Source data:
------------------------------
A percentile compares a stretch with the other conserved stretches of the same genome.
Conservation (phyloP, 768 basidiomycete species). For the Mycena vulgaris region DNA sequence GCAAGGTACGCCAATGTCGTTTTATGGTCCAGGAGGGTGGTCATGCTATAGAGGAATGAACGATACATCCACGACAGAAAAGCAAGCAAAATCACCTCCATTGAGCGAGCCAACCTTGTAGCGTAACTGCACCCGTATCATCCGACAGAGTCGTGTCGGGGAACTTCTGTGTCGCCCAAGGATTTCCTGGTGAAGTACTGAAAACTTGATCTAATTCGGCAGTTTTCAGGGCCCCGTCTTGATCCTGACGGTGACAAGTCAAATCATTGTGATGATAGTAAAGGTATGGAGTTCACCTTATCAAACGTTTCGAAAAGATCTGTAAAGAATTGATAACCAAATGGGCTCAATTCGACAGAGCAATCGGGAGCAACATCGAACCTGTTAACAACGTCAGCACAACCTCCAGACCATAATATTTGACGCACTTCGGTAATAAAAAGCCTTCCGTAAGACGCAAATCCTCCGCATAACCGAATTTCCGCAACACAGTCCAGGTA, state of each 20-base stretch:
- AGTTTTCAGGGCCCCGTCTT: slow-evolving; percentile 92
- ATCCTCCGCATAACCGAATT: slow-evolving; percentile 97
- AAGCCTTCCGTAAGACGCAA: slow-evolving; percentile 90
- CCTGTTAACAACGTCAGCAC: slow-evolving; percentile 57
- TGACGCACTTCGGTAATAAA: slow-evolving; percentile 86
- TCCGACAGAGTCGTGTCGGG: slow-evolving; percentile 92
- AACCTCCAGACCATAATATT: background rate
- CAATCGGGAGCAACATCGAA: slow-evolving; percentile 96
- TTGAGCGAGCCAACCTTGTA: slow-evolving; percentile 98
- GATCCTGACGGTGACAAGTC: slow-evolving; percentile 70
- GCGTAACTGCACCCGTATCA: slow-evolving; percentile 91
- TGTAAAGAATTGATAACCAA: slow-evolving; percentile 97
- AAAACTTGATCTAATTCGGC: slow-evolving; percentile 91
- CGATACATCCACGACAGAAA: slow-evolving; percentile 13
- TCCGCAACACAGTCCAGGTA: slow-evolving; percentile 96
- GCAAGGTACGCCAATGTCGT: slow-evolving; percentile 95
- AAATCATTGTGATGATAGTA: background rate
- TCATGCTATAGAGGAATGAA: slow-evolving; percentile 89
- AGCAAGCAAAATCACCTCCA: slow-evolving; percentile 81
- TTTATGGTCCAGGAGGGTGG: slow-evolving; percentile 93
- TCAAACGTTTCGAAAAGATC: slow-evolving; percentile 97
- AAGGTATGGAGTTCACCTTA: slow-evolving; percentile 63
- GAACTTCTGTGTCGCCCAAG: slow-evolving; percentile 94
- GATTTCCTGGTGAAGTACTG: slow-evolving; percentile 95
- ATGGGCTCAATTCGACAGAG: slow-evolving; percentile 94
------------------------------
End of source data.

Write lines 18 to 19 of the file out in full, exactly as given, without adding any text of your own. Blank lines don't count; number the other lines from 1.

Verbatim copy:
- GCAAGGTACGCCAATGTCGT: slow-evolving; percentile 95
- AAATCATTGTGATGATAGTA: background rate